In October 2001 a subtropical storm (which later became Hurricane Karen) formed near the island, causing widespread power outages and knocking down a large amount of vegetation. While the Bermuda Weather Service issued a winter-type storm warning, there was criticism that it wasn’t enough to give sufficient warning to the population. In 2002, as a result of Bermuda’s experience, NHC started naming subtropical systems. Source NASA.
Subtropical Storm Andrea formed last week and was named by the National Hurricane Center in Miami, Florida, the agency responsible for monitoring all tropical disturbances in the Atlantic. This marks the first named storm of 2019, even before the official start of the Atlantic hurricane season, which begins June 1 and runs through November 30. Dr. Mark Guishard, program manager of the Risk Prediction Initiative at BIOS, explained how the storms form and their potential impacts.
What are subtropical storms?
A subtropical storm is a weather disturbance that relies on warm water as its “fuel,” similar to a hurricane, but also gains some of its energy from cold features in the upper part of the atmosphere. This means it’s a hybrid system that‘s not quite a full tropical storm, and not quite a winter-type system (like a winter gale). It spins up by using energy from aspects of the environment that we have in the region of the north Atlantic that we call the subtropics, which borders both the warm tropics to the south and the cooler mid-latitudes to the north.
Can they be dangerous?
Subtropical storms have sustained winds that are as strong as a gale or tropical storm, in the range of 34-63 knots (39-72 mph). If a subtropical storm attains winds of hurricane strength (64 knots, or 74 mph), then it is usually gaining strength as a tropical system and will be upgraded to a hurricane. The confluence of these features can often occur in early (or even pre-) hurricane season, when there are still cold fronts and other cold upper-level features moving through the area. However, later in the season—September through November—when there is warmer water near the surface of the ocean, subtropical storms are most prevalent, can intensify more quickly, and can even turn into hurricanes.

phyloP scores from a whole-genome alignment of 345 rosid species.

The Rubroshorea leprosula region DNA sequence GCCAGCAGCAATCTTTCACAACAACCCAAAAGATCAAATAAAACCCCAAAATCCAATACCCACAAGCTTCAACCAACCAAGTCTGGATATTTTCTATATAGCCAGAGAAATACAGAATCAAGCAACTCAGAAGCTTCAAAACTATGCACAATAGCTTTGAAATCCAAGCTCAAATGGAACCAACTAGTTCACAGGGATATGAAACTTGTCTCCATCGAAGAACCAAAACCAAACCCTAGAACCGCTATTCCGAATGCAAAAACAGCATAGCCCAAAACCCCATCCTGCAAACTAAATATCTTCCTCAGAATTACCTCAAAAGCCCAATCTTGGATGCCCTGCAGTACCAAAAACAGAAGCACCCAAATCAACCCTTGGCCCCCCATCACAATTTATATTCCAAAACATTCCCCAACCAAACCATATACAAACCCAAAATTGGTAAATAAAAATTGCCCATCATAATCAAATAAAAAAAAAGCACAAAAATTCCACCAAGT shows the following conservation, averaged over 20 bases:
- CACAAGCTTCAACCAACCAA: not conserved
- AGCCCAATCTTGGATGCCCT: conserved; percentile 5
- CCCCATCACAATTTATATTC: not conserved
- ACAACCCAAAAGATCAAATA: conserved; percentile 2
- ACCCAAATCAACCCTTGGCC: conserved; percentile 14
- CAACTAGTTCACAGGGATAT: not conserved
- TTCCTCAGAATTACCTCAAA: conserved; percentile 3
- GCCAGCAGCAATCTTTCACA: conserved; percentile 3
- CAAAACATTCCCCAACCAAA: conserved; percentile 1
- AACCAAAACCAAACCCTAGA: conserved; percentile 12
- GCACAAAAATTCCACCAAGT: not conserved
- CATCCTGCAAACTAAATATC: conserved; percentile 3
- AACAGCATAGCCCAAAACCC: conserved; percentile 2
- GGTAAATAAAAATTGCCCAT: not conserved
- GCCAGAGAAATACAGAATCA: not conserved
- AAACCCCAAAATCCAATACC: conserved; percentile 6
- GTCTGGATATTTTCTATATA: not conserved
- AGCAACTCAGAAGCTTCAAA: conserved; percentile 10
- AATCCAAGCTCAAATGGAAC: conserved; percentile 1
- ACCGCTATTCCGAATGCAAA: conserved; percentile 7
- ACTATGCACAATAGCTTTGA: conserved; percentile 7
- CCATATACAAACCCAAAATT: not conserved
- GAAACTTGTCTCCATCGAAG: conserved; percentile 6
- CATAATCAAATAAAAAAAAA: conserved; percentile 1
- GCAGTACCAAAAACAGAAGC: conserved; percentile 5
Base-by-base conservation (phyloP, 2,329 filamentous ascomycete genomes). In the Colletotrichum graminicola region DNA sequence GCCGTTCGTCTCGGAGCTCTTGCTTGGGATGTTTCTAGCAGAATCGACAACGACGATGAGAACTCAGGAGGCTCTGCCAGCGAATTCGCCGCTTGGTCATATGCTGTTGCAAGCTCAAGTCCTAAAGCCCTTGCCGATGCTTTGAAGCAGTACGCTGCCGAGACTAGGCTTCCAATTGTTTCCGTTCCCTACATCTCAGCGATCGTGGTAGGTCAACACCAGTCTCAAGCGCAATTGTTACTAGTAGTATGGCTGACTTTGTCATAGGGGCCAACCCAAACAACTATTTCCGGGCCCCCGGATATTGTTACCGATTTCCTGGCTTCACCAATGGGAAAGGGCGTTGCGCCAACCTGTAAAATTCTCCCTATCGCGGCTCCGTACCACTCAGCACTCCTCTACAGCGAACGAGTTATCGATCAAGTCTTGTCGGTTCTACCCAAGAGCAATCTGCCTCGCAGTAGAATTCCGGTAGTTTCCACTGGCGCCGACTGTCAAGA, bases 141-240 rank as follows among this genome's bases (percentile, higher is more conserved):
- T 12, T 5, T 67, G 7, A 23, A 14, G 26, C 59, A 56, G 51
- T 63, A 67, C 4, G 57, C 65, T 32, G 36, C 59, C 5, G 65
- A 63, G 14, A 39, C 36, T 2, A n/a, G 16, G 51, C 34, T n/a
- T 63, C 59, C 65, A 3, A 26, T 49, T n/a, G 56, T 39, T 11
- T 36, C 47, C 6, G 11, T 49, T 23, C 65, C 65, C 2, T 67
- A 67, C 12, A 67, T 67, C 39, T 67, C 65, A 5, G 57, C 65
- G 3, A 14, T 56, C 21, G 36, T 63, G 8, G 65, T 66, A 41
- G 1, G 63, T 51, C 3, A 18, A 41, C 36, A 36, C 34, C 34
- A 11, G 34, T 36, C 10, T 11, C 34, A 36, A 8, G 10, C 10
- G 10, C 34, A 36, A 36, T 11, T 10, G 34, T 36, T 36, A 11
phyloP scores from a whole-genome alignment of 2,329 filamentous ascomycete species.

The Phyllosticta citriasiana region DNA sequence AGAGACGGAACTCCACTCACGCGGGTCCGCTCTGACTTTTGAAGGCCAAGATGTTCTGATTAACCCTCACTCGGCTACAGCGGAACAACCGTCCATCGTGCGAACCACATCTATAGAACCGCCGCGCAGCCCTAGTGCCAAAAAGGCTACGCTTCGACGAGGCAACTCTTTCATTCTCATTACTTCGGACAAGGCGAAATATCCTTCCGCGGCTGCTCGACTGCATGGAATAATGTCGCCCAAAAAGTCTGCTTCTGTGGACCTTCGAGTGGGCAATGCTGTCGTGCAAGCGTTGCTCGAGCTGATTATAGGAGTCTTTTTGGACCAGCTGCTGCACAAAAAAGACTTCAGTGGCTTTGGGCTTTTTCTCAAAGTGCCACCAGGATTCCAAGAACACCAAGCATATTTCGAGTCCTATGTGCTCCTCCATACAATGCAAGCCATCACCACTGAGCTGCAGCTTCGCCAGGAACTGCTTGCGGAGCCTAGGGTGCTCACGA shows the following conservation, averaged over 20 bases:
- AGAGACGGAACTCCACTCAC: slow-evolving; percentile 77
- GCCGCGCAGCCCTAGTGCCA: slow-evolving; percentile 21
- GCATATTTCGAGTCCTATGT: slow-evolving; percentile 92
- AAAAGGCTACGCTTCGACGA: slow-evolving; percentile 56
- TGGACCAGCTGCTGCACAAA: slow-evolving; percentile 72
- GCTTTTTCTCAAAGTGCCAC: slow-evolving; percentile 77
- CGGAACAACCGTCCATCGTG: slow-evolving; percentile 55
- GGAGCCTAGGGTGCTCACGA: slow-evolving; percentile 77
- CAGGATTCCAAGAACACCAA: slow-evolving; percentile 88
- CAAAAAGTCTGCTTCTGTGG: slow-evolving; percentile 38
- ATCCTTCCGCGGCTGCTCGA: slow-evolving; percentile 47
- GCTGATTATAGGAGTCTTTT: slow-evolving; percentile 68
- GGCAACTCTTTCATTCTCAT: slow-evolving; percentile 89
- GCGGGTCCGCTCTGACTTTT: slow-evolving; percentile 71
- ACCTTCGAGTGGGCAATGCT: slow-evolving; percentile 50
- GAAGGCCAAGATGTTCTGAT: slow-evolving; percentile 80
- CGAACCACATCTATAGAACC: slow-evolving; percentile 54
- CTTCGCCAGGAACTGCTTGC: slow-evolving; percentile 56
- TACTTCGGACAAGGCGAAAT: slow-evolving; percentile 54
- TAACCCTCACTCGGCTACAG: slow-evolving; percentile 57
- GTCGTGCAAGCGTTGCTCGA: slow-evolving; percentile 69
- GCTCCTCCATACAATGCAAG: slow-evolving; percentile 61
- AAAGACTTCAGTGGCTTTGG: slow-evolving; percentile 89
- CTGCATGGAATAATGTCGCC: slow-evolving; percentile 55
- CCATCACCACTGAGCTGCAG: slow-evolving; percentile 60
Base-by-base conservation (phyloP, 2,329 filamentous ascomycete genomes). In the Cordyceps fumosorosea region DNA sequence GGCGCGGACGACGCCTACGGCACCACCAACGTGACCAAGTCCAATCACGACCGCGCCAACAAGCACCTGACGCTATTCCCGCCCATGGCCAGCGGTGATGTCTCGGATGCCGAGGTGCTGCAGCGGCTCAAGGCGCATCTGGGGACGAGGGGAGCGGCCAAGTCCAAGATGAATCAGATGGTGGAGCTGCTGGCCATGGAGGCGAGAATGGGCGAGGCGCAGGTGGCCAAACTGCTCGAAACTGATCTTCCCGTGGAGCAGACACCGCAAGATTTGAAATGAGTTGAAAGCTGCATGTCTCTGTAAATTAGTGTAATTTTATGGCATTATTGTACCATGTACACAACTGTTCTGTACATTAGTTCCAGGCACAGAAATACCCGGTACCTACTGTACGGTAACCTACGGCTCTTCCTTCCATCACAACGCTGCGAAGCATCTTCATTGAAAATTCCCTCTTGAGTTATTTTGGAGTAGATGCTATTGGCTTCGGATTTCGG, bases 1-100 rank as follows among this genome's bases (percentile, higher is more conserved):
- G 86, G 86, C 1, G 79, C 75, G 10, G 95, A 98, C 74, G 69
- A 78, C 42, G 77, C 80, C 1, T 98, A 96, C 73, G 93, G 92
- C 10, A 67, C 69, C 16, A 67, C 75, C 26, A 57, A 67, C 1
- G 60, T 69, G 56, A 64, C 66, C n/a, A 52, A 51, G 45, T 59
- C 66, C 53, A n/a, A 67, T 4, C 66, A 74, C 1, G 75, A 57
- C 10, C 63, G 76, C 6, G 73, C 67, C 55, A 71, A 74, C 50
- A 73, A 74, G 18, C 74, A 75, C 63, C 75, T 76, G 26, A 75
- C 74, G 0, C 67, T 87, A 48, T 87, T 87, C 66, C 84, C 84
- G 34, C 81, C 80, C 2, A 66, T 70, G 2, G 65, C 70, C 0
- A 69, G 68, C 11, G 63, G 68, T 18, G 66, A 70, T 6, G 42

Because of Bermuda’s geographical location, we have historically had subtropical storms that spin up near the island with little warning. In October 2001 a subtropical storm (which later became Hurricane Karen) formed near the island, causing widespread power outages and knocking down a large amount of vegetation. While the Bermuda Weather Service issued a winter-type storm warning, there was criticism that it wasn’t enough to give sufficient warning to the population. In 2002, as a result of Bermuda’s experience, NHC started naming subtropical systems. Thankfully, this allows local forecasters to issue a wider array of tropical storm and hurricane warnings associated with these systems, if the forecast warrants.
In 2014, Hurricane Fay formed out of a subtropical system right over Bermuda and caused sudden impacts to the electrical grid, leaving some people without power for over a week. Visit Bermuda Weather blog to learn more.
What advice do you have?
Keep monitoring the National Hurricane Center and the Bermuda Weather Service through hurricane season, which runs June 1 through November 30, a full 6 months of the year. Have a hurricane plan in place for the occurrence of hurricanes, tropical and subtropical storms. At the time of this writing, Bermuda Weather Service is only forecasting Small Craft Warning conditions for Bermuda associated with Subtropical Storm Andrea. If there’s a silver lining to this cloud, it’s that people’s awareness of subtropical storms will be increased, hopefully inspiring more preparedness for this year’s hurricane season.